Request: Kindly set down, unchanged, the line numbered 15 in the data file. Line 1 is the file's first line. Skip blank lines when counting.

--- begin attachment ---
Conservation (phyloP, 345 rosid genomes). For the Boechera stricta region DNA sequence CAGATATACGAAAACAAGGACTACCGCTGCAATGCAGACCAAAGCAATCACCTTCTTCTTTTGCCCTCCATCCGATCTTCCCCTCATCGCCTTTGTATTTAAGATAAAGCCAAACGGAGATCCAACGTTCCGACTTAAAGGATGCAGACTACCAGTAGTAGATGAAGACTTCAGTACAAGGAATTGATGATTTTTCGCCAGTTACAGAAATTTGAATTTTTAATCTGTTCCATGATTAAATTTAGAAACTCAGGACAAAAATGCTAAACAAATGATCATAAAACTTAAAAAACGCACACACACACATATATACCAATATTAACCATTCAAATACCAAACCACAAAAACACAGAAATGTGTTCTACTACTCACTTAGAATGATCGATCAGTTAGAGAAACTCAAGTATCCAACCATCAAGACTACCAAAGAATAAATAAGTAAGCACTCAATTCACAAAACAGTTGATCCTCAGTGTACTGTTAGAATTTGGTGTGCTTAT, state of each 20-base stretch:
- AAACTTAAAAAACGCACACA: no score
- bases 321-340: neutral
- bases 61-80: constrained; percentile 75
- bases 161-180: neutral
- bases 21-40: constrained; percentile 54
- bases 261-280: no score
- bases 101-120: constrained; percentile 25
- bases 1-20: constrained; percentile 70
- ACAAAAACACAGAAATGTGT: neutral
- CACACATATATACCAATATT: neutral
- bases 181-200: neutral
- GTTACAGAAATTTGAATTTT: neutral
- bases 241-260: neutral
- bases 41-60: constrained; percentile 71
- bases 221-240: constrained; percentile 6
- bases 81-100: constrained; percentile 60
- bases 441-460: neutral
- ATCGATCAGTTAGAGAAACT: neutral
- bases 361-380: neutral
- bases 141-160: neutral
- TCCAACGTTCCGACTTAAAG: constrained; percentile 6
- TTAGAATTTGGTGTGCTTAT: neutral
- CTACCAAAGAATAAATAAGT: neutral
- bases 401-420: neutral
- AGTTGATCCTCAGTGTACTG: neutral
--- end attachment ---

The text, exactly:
- bases 41-60: constrained; percentile 71